Sun Berry

The sun berry is a variety of local fruit, particularly common along the edge of roads.

Appearance and Characteristics

A particularly large patch of sun berries spreads along much of Tiger Lily Road. The plant grows best in partial sunlight, and sun berry bushes planted in an area with higher sun exposure often are stunted, growing to no more than half of their normal maximum height of approximately four feet.

Sun berry bushes are recognizable in most seasons by their narrow, spiky silvery-green leaves, standing out sharply against the very dark, hard wood of the branches. In the autumn, these leaves turn bright golden yellow. In the summer, the bushes flower, the blossoms a brilliant scarlet hue and bell-shaped. These flowers are fairly tiny and grow in close, tight clusters. Towards the end of summer these clusters are replaced with the slow ripening berries, which reach their peak in early to mid fall. Berries left on the bush are generally edible throughout most of winter, as the hardy bushes are very resistant to low temperatures. Unripened, the sun berry is hard and a pale yellow-green hue. As the berry ripens, it darkens until it reaches a brilliant orange hue.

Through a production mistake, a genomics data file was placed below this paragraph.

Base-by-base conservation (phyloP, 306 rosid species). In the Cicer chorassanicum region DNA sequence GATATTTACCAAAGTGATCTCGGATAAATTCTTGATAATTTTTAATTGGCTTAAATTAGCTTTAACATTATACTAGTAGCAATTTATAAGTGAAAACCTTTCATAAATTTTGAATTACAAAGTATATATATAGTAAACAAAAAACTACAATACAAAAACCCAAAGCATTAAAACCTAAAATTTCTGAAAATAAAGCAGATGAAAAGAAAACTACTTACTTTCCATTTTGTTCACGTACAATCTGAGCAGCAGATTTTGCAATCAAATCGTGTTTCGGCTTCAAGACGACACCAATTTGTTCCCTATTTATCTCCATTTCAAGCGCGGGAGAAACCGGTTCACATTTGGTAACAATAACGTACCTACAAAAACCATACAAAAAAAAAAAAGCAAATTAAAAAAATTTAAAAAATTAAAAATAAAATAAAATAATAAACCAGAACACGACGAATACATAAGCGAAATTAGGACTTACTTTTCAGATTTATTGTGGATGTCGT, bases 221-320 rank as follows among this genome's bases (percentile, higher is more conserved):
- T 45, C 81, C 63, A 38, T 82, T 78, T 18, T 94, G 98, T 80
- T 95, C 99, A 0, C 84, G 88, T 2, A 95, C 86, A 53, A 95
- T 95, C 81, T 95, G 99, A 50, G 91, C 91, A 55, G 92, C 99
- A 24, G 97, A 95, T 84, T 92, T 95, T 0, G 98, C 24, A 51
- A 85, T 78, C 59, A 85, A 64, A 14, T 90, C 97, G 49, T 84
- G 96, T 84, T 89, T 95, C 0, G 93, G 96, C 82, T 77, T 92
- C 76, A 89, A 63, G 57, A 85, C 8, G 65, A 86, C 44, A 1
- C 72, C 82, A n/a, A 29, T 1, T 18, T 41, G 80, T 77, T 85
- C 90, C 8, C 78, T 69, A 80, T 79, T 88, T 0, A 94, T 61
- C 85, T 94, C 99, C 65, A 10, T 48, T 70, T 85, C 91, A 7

Effects and Usage

Naturally caffeinated, the berries are a very popular stimulant food on the island. Eaten fresh off the bush, they are less concentrated than coffee beans, and are a popular breakfast food or accent among local families. When dried, both the berry's distinctive sharp sweetness and its caffeine levels are intensified. After drying, local slang refers to the berries as 'sunnies' instead. These are often brewed into a strong tea that is a regional alternative to coffee. Chocolate covered sunnies are also commonly found in local pantries.

The berry is rarely used in baking, as they tend to grow excessively mushy after exposure to high heat. However, sun berry jams and syrups are known. The most common cooking application, however, tends to be in ice cream and sorbets. Sometimes, the berries are fermented and distilled to produce what is locally known to the tourist population as Sunshine.

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